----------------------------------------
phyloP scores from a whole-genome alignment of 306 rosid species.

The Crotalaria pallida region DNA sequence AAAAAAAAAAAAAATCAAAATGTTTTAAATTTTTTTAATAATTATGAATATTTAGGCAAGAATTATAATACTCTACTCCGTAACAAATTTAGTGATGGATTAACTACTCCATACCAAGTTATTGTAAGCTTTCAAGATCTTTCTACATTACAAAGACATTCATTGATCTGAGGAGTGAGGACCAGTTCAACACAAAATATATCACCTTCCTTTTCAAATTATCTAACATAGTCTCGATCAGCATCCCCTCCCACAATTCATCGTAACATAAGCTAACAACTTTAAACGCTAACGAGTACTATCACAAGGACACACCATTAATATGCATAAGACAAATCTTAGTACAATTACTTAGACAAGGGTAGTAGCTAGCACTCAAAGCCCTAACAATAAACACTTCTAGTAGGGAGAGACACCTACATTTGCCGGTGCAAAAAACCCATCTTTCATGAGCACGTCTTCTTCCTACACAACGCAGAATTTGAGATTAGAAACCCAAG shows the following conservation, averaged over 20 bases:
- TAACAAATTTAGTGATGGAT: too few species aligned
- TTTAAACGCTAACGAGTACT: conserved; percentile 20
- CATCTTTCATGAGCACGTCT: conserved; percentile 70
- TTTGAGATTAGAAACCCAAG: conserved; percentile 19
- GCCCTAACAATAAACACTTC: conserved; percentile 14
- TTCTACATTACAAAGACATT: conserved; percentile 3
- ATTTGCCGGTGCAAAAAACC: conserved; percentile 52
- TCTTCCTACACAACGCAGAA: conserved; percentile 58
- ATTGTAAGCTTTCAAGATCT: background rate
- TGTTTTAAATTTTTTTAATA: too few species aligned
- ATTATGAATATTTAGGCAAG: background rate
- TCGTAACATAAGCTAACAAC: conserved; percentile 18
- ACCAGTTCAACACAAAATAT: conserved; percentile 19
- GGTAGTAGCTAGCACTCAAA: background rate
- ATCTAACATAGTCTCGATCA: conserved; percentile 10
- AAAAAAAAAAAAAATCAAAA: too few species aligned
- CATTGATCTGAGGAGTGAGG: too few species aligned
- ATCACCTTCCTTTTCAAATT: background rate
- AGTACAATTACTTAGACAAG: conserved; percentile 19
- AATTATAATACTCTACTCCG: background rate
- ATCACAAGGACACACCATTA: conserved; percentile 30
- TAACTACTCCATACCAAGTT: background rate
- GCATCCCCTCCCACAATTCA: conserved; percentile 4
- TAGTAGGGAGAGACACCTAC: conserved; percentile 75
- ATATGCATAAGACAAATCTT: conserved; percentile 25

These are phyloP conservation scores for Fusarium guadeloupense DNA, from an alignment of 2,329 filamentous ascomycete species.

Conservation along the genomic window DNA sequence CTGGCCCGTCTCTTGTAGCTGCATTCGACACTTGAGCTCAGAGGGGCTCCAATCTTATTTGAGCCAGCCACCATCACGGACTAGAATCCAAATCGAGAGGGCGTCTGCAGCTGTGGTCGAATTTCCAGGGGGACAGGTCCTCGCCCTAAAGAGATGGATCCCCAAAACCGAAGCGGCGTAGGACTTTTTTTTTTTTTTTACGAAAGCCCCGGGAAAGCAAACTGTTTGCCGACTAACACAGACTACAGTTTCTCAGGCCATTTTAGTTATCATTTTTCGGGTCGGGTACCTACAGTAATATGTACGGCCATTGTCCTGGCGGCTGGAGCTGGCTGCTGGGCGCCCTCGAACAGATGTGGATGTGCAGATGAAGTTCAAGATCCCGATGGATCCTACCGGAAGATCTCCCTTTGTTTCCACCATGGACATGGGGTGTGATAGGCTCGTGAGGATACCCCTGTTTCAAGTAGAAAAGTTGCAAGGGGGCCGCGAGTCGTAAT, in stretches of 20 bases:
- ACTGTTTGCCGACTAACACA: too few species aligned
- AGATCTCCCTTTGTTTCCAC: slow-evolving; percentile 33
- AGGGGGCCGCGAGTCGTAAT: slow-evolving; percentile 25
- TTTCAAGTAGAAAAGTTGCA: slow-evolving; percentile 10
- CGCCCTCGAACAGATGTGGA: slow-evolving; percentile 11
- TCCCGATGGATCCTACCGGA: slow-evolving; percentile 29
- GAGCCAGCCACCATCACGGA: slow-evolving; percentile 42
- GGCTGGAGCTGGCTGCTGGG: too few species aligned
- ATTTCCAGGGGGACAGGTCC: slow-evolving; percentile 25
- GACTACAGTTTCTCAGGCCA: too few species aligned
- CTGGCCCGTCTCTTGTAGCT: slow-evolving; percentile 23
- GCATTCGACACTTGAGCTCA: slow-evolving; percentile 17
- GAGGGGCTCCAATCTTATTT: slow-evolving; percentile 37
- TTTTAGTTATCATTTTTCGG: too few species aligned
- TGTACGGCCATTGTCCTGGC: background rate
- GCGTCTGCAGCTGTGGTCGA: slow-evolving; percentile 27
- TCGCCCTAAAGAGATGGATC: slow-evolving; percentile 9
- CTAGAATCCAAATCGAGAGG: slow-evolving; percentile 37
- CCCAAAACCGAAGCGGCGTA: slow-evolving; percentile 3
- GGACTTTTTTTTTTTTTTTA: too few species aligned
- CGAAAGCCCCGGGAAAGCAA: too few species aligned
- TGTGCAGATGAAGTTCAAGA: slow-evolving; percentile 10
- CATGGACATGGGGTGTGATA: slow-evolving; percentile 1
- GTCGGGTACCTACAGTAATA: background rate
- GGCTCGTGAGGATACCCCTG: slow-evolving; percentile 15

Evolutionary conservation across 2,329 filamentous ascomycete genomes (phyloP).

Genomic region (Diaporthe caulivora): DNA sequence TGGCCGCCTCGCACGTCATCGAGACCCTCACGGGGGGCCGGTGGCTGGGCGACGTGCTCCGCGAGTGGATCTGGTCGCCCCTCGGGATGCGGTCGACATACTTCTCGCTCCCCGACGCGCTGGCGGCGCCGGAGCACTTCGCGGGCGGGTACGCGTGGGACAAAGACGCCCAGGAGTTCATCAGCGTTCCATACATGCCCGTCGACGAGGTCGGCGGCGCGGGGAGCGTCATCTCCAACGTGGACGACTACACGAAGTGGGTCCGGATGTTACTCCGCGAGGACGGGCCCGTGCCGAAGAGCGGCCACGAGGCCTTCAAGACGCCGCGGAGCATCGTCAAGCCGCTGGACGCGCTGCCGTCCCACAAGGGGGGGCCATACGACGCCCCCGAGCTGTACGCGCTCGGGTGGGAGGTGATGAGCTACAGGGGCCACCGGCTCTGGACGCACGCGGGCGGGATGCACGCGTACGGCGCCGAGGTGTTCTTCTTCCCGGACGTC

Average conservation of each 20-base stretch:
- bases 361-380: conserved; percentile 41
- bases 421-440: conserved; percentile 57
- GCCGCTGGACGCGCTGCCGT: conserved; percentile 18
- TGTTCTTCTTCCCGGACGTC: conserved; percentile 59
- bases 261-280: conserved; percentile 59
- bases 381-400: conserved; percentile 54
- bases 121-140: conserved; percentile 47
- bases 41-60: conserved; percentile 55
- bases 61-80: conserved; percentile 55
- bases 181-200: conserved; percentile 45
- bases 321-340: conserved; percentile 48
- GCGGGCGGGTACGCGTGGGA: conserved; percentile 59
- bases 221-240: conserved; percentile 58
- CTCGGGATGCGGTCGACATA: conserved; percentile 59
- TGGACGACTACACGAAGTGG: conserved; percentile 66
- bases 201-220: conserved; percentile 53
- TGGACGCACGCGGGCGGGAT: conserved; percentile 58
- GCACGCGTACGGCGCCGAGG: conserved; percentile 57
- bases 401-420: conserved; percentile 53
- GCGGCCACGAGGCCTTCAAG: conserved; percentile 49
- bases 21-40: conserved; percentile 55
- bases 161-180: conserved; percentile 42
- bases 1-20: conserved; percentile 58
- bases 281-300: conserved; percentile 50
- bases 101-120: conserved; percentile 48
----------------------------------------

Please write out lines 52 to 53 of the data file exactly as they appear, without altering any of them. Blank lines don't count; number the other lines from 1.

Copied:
- CATGGACATGGGGTGTGATA: slow-evolving; percentile 1
- GTCGGGTACCTACAGTAATA: background rate